My heart hurts. And that’s significant because my heart is battle tested. It’s been toughened up by years of frustration, sorrow, anger, and humiliation. It’s been broken and repaired so many times; the layers of scar tissue are like armor, protecting it from the ills of society. My heart’s a fighter that has learned to deflect the jabs of indignity, dodge the constraints of perception, and withstand the flurry of punches representing the daily struggle with racism, subtle and overt. But it grows weary of the fight. Its reflexes have slowed with age. My heart is ready to retire. Just when it lets its guard down, BOOM. It’s forced to recoil from another devastating blow as it hears of two more deaths of Black men at the hands of police officers and subsequent violence in Dallas directed at police officers. This topic makes people uncomfortable, but not as uncomfortable as it is for those that deal with this very real fear every single day. Police violence disproportionately affects the African American community. And we hurt. We’re angry. And we’re confused. Because we can’t believe everyone doesn’t see what we see as obvious. Blacks are being killed by those whom many of you see as your protectors. It makes us feel unwanted, undervalued, vulnerable, and un-American. It’s got to change. But not by using violence in retaliation.
Benjamin Franklin said . . .
“Justice will not be served until those who are unaffected are as outraged as those who are.”
It’s time. It’s time for the unaffected to be outraged. You see it on the news, just like we do. You see the videos of men who are either unarmed or otherwise subdued. But they are still shot and killed. You’ve seen a 12-year-old kid playing with a toy gun by himself in a park shot to death by officers in a squad car within 15 seconds of arriving on the scene. You’ve seen victims in a choke hold exclaim, “I can’t breathe,” as multiple officers pin him down, only to watch him die right before your eyes. You know the story of the neighborhood watchman who got out of his car to confront a teenager heading home from the store, only to shoot and kill him after a scuffle he initiated. There are many more incidents, many more lives lost. And for what? This one was selling cigarettes. This one was selling CD’s. That one had a broken tail light. This one changed lanes in an intersection. For most of you, these “offenses” wouldn’t even warrant a citation. But for others, this can be considered a capital offense, resulting in our death by justified shooting. And it’s a fear we live with every single day. We need your help. It pains me to say this. But we can’t do it alone.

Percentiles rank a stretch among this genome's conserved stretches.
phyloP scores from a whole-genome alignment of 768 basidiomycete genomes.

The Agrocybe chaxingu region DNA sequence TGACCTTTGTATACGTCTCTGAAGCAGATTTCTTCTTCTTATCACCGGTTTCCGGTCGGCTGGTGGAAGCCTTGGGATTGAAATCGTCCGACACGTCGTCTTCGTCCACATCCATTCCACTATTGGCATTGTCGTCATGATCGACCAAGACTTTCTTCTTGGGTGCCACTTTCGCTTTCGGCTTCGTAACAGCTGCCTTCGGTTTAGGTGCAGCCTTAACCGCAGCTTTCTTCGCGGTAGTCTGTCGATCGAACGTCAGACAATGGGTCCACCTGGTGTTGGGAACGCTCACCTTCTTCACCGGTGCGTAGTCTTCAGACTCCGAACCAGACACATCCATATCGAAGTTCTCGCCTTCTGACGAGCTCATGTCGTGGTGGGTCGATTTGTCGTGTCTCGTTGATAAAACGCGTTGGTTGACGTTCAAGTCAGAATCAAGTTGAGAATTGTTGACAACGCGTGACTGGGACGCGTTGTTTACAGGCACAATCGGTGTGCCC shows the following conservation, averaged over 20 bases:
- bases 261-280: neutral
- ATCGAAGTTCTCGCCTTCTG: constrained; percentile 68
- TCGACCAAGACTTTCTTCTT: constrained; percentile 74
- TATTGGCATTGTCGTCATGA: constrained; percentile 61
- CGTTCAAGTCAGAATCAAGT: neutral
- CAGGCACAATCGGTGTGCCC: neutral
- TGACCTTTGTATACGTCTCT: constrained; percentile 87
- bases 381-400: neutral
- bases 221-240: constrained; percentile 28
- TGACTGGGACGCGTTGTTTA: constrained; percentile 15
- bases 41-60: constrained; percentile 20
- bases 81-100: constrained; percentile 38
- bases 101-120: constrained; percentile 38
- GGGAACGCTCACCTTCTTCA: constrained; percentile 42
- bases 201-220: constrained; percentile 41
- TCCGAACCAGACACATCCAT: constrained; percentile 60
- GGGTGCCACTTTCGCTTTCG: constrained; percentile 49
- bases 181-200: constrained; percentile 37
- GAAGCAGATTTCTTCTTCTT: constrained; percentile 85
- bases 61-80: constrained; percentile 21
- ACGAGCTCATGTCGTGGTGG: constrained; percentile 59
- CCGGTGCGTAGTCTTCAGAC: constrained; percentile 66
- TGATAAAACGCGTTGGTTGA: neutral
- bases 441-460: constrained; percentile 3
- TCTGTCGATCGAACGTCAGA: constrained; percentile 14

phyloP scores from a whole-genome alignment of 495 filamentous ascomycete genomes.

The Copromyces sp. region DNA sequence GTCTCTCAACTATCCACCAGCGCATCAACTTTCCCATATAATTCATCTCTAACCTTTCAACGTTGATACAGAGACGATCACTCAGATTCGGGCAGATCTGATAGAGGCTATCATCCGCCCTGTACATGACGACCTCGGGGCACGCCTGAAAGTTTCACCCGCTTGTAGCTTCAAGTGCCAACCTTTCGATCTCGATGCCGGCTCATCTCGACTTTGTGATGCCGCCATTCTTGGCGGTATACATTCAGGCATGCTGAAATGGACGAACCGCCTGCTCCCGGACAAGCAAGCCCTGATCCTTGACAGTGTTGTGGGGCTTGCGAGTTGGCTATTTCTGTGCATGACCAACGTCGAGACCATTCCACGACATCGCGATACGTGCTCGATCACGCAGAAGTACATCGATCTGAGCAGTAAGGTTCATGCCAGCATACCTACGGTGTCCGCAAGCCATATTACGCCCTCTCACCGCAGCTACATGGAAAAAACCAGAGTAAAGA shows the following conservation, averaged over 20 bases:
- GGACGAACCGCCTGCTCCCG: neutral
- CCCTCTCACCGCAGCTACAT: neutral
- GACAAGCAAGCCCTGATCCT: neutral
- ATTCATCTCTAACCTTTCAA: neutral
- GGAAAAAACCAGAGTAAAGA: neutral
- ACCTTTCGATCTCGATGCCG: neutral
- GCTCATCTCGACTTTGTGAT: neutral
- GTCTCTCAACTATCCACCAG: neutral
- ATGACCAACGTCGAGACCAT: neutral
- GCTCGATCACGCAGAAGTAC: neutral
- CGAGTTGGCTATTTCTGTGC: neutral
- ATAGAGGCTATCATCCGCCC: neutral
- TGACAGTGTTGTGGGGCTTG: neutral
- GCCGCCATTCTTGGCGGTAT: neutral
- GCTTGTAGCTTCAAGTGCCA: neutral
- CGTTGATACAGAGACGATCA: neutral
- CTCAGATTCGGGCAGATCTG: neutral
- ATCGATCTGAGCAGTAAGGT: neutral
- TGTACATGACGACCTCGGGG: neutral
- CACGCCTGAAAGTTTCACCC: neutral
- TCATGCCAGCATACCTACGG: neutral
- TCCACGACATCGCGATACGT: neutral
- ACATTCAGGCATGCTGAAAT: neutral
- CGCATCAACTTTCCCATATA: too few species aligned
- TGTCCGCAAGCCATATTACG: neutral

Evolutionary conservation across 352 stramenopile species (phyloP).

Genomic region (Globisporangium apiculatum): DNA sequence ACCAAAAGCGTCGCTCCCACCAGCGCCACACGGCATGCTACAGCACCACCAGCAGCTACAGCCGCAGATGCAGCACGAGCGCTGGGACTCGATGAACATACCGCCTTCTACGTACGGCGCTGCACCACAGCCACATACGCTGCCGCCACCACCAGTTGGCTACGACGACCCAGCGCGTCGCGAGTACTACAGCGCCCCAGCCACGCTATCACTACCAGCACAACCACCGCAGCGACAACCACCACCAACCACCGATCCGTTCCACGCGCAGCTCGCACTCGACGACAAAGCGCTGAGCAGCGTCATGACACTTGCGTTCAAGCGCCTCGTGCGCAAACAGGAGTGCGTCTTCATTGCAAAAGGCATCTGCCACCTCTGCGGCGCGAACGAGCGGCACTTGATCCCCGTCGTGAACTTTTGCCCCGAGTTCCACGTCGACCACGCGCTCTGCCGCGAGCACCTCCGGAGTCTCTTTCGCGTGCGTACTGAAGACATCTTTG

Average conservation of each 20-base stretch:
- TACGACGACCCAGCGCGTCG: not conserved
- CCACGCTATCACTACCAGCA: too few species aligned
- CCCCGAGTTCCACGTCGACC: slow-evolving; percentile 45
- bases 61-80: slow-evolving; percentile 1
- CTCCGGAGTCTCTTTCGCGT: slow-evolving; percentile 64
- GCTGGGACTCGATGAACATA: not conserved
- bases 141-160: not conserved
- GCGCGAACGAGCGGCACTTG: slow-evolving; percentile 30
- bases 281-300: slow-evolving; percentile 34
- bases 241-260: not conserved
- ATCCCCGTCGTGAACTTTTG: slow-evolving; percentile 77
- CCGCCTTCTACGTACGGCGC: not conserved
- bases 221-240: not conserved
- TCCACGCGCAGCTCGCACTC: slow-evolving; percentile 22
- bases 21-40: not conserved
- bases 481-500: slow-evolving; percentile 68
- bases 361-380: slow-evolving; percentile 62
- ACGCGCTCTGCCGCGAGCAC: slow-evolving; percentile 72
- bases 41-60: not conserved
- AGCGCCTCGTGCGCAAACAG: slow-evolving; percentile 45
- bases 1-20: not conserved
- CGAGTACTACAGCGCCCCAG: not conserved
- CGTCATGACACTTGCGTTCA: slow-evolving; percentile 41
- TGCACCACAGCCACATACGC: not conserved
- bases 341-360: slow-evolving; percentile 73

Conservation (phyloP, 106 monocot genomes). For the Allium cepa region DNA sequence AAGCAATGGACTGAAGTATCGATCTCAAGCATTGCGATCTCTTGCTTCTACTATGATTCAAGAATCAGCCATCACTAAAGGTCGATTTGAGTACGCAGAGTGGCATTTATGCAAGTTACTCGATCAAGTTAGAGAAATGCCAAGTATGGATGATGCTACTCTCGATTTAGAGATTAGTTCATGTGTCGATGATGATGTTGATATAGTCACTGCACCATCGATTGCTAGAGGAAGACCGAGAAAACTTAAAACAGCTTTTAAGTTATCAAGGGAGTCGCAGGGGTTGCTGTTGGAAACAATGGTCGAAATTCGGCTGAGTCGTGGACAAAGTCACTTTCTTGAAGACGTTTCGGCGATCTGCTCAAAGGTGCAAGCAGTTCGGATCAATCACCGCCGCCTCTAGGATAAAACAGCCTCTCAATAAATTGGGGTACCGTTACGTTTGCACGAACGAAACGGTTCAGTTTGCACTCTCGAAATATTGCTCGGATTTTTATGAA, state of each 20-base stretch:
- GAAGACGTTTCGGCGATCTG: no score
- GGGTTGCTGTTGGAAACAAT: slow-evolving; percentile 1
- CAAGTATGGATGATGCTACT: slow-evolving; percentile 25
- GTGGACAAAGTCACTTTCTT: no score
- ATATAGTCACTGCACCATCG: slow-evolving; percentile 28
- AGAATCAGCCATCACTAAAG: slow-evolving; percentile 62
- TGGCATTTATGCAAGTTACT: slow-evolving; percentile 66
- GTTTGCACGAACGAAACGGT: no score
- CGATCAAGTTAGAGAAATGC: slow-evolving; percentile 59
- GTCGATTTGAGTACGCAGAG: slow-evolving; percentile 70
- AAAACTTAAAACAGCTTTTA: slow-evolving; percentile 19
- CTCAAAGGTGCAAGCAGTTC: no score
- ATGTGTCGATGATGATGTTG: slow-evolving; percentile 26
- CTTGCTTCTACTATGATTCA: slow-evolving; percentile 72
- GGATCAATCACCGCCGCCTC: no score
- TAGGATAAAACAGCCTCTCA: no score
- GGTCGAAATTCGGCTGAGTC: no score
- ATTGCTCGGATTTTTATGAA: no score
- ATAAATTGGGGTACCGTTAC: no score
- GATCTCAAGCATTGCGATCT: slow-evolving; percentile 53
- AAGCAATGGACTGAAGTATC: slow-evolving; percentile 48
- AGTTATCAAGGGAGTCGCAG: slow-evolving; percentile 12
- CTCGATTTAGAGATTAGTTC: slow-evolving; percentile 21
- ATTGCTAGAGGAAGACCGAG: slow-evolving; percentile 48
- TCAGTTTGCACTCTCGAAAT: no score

We’ve protested. We’ve rioted. We’ve marched. We’ve cried in press conferences. We’ve appealed to the media. We’ve prayed. We’ve forgiven. We’ve done everything we know to do. And nothing is working. We need your help–you–the unaffected. Just like the 60s when Blacks and Whites marched arm in arm. We are only 12 percent of the population. And the rank and file American is weary of protest. So our cries are falling on deaf ears. We need voices with whom the masses identify to stand with us. Lift YOUR voices up and be heard, because deep down, you know this is a shameful practice that has to stop. If you’re an American, stand by your fellow citizen in his time of crisis. Unless you believe he is somehow less deserving, less American. If you are a parent, you have imagined the horrific thought of losing your child. Now imagine the ones you’d look to for help are the ones you’d fear will harm or kill your children. Who do we call? Put yourself in our shoes for a moment, then speak to that fear. If you mourn the loss of the police officers who are killed while protecting those in a peaceful demonstration, but not the lives of those for whom the demonstrators marched, we need you now.